Investing in resilience: addressing climate-induced displacement in the MENA region
by Jack Durrell
Climate change threatens the viability of agriculture, ecosystems, and rural livelihoods in the Middle East and North Africa (MENA). In a region where agriculture is a critical source of employment and income, environmental degradation, and declining and more variable productivity, could potentially cause significant displacements, posing challenges in a region already beset by instability.
There is evidence that environmental factors are now influencing migration flows, and this influence is expected to grow as climate change intensifies and conditions become progressively hotter and drier. Investments are needed now to strengthen resilience and maintain rural livelihoods, helping communities to prepare for and recover from immediate weather shocks such as drought, and also adapt to shifting climatic conditions over the medium to longer term. The costs of our inaction will only grow as adaptation needs escalate.
The resilience strategy outlined in this discussion paper strategically targets regional priorities and challenges. It has three main components: (1) the improved collection of migration-related data to better understand the relationship between climate change, migration, and displacement, and help decision-makers devise more strategic responses; (2) proven adaptation measures to help rural communities adjust to both short- and longerterm climate threats; and (3) promoting migration as a form of climate change adaptation.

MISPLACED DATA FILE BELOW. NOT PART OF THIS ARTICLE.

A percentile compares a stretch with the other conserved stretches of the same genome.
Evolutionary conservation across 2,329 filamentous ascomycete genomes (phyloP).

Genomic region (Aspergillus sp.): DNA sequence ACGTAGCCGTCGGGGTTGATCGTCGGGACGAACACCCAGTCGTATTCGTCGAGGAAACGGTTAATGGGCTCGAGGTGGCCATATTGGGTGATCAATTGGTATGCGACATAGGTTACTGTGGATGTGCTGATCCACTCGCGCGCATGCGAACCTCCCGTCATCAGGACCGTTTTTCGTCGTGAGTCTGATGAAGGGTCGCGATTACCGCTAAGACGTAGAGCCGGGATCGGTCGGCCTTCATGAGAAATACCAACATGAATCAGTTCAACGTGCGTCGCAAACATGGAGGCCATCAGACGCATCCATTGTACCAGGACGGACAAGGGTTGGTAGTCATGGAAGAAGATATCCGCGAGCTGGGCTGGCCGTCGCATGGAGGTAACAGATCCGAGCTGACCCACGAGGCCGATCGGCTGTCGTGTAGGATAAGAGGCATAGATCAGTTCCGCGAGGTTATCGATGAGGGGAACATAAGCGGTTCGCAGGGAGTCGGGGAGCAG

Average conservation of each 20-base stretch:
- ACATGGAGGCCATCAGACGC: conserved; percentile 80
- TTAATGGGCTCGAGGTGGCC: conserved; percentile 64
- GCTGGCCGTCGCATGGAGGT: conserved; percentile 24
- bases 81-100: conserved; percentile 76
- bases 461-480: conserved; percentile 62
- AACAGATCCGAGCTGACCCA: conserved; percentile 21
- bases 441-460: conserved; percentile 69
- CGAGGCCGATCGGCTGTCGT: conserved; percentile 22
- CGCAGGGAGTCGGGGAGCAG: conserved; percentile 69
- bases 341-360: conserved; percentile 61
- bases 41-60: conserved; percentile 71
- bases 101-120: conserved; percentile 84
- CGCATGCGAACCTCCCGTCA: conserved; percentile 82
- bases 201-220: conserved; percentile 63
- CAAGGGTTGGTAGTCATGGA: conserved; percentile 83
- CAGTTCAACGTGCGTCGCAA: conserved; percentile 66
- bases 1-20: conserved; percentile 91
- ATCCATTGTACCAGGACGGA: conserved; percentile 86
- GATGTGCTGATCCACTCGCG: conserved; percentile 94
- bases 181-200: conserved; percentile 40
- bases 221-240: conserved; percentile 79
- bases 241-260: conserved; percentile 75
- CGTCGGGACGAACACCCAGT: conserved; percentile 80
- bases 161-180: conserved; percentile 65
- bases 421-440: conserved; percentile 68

Given North–South inequalities, the existence of migration networks, and the fact that many rural households already use migration to diversify their incomes, the strategy is not designed to stop migration altogether. Instead, it offers a more practical approach: limiting involuntary displacement and, where possible, giving people the option of remaining where they are to build resilient and productive lives.